A Chicago librarian is breaking the Internet’s heart after revealing that a frail elderly woman asked him to check obituaries for a group of friends who kept quiet – and he discovered they were ALL dead

  • Eddie Christon tweeted on Friday that an elderly woman asked him to check the obituaries of her friends and found that they had all died
  • He said, “I hope I was gentle enough with her,” noting that he spoke to her for a while and offered to print her obituary
  • The tweet went viral and people are praising him for comforting the lonely old woman – with some volunteering to send her cards
  • In 2020, Christon told the Library Journal that he wants to make the Warren-Newport Public Library a safe place for its 1,800 patrons seeking information

A Chicago-area librarian is heartbroken after revealing an elderly patron asked him to check the obituaries of friends who had stopped contacting her, only to discover they had all died.

“I got a call from an elderly patron who didn’t have internet and asked me to look up some obituaries because she hadn’t heard from her friends from high school in a while,” Eddie Christon, Warren-Newport Reference Librarian. Public library in Illinois tweeted on Friday.

“I found them all,” he continued, noting: “She was crying.” I was crying. I hope I handled it gently enough for her.

“I talked to her a little bit and told her to come to the library and I’ll print our tributes for her or I can mail them to her. She had me read a few to her.

“It really is a hell of a time to feel so alone.”

The tweets have since gone viral, with nearly 10,000 retweets and over 204,300 shares.

People are now praising Kristen for his efforts to comfort the unnamed elderly woman, and some are even offering to organize a letter-writing campaign for her.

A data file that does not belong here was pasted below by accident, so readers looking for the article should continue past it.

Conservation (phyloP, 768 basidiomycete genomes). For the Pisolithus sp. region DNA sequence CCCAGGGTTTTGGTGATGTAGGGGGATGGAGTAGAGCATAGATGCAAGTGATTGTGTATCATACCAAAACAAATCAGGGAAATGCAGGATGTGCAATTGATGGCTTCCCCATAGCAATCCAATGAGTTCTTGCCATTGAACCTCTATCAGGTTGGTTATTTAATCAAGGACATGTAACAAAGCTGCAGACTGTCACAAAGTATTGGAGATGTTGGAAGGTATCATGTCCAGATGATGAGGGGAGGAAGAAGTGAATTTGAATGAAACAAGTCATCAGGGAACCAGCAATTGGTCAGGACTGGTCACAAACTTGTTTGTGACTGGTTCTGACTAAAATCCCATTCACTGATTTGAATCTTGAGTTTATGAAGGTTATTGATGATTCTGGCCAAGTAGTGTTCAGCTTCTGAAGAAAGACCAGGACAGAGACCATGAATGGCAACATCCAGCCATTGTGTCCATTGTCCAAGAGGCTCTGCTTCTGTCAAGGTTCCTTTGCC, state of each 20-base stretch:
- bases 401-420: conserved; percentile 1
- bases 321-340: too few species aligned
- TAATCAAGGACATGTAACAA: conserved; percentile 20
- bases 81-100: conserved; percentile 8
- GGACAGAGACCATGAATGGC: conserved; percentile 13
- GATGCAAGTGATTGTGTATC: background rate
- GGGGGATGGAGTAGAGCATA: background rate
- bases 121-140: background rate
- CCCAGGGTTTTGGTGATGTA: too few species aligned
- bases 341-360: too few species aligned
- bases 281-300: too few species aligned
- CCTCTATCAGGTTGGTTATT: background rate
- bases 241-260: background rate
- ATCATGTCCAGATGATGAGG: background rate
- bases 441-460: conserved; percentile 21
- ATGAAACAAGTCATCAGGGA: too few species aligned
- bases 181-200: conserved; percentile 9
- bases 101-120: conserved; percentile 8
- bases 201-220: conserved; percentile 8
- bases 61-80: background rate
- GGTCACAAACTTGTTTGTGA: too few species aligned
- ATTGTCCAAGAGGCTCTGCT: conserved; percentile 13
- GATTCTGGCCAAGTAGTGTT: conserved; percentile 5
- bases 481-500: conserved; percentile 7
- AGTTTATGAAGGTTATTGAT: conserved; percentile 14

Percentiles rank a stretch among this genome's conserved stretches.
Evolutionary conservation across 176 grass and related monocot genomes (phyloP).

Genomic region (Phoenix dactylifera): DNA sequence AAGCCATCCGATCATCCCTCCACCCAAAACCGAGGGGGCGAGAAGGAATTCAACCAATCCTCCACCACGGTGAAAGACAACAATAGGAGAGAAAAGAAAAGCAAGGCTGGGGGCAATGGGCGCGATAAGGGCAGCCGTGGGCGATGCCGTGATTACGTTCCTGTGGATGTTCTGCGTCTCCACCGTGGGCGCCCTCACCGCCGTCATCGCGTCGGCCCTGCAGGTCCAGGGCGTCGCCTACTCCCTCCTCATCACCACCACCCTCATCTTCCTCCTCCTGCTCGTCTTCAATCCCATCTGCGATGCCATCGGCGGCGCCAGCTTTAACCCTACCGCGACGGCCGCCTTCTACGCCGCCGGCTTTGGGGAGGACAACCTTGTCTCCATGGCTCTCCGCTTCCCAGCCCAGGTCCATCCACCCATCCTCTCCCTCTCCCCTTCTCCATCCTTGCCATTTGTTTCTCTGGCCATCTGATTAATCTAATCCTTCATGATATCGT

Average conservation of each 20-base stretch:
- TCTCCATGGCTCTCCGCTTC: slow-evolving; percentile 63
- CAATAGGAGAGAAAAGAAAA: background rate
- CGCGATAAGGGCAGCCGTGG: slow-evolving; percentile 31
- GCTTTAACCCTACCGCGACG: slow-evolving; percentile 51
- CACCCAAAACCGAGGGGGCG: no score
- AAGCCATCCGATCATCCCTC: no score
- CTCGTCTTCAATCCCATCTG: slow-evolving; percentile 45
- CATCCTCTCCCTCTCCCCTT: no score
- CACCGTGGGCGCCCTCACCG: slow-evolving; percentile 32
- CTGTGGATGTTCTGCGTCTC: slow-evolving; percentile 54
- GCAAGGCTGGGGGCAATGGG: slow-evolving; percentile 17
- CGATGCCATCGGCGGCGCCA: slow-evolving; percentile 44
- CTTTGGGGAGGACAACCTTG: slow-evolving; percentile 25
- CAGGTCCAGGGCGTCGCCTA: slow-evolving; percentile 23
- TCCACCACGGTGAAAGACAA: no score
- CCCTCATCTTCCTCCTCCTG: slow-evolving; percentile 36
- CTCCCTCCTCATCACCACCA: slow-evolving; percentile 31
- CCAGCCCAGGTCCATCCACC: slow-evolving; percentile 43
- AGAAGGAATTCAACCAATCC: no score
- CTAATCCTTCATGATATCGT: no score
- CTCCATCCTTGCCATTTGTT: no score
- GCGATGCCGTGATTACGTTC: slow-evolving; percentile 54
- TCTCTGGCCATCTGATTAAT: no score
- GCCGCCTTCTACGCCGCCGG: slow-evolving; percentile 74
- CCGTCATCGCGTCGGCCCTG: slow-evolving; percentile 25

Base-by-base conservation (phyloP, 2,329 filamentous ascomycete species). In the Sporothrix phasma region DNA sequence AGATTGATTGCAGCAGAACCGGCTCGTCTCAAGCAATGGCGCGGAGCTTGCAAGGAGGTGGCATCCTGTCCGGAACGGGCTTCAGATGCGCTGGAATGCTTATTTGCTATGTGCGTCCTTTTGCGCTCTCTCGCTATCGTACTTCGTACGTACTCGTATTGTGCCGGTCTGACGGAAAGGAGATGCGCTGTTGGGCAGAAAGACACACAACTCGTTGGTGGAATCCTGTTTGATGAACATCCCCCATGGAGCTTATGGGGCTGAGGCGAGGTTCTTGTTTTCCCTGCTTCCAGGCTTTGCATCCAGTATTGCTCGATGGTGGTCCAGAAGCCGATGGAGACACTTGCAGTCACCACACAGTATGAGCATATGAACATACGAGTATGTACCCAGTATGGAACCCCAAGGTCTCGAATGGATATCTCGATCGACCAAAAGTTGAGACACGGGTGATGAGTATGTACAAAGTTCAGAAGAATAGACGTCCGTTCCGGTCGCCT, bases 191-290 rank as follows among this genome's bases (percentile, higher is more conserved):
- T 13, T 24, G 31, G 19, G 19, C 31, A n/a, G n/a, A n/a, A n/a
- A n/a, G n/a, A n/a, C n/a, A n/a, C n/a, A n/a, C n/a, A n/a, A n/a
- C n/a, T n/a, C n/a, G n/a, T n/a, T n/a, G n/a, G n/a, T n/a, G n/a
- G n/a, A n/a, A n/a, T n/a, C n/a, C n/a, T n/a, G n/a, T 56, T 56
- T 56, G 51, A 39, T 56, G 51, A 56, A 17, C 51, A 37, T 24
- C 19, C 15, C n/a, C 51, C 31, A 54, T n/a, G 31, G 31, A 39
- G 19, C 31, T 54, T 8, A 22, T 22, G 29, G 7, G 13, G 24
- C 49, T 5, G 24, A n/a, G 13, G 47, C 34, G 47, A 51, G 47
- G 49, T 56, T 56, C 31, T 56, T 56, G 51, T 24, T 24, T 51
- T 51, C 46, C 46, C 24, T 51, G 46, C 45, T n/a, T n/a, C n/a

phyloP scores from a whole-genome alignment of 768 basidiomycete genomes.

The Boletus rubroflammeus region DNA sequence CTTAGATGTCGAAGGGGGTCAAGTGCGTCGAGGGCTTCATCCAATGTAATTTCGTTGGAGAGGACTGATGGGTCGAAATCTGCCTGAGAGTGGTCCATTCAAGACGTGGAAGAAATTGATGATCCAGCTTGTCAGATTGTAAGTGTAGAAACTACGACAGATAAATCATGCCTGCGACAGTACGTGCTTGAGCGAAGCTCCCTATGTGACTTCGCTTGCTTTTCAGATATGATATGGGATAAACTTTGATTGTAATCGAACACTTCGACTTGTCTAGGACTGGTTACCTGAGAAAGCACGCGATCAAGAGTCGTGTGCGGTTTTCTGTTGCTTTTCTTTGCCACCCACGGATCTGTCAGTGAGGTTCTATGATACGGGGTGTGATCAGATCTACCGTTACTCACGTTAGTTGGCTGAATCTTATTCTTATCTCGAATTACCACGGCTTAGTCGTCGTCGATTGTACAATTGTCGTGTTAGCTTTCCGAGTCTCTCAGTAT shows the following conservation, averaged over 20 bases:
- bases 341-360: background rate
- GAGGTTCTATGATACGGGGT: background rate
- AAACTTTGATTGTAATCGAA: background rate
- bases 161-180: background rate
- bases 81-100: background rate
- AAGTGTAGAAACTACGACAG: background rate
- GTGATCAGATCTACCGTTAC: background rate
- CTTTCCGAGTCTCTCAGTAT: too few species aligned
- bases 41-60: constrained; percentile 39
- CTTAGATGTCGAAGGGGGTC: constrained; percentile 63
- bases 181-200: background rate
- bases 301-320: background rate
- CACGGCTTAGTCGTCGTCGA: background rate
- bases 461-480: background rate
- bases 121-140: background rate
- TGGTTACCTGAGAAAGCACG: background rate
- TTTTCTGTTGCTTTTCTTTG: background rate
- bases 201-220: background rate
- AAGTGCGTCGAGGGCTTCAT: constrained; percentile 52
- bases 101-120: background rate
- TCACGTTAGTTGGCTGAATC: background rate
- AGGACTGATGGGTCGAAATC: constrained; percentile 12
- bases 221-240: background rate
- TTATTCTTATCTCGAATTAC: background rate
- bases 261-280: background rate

Eddie Christon, a reference librarian, said Friday that an elderly woman asked him to check the death records of her friends from school after she hadn’t heard from them for a while, and he was able to find all of their obituaries

Kristen works at the Warren-Newport Public Library (pictured), which he considered a lifesaver when he was homeschooling

Kristen works at the Warren-Newport Public Library (pictured), which he considered a lifesaver when he was homeschooling

He tweeted that he hoped he had done enough to comfort the unnamed elderly woman

He tweeted that he hoped he had done enough to comfort the unnamed elderly woman

“You’re awesome because you were what she needed,” @azure_angel420 commented. “Loss is so painful and you feel it so much as you get older.

“I hold you both in my heart.”

@Alanz55 also noted that he’s now at the age where he’s starting to lose some of his former classmates, and told Kristen, “Bless you for helping this woman find an answer.”

Another user, @HorrorCritic93, also wrote that he was “so glad to hear you were able to get her through this and also be able to give her some genuine sympathy.”

“You did everything exactly as you should, IMO,” he wrote.

And Robin Whetstone said, “I’m really thinking about the lady you helped. If I had her address, I would send her a postcard. I bet many comments will. Perhaps I could send it to your library and you could give it to her when she comes.

“You’re a fool,” she added. “Thank you for being with her.”

Other Twitter users praised Christon for helping the old woman

Other Twitter users praised Christon for helping the old woman

Kristen was previously featured as the 2020 Initiator in the Library magazine for his work at the Warren-Newport Public Library, which he called a lifesaver as a homeschooled student in Gurney, Illinois.

“The library gave me books and a safe place to read and watch media,” he told the Journal, adding that it allowed him to read all seven Harry Potter books that were banned from his home.

Now, as head of security at the library, he strives to make it a safe place for all staff and around 1,800 patrons who come to the library for all their information needs.

“If someone needs to use a speakerphone because they’re hard of hearing, you can move them to a private office, to a sales room or to a lobby, rather than just turning them off,” he said. “I reach out to this person to relieve” his needs.

“I love my job,” he added at the time. “It might be crazy, but the people here are my family.

“And because I was able to be a part of the library’s positive mission, rather than just responding to security. I wouldn’t want to do anything else.”

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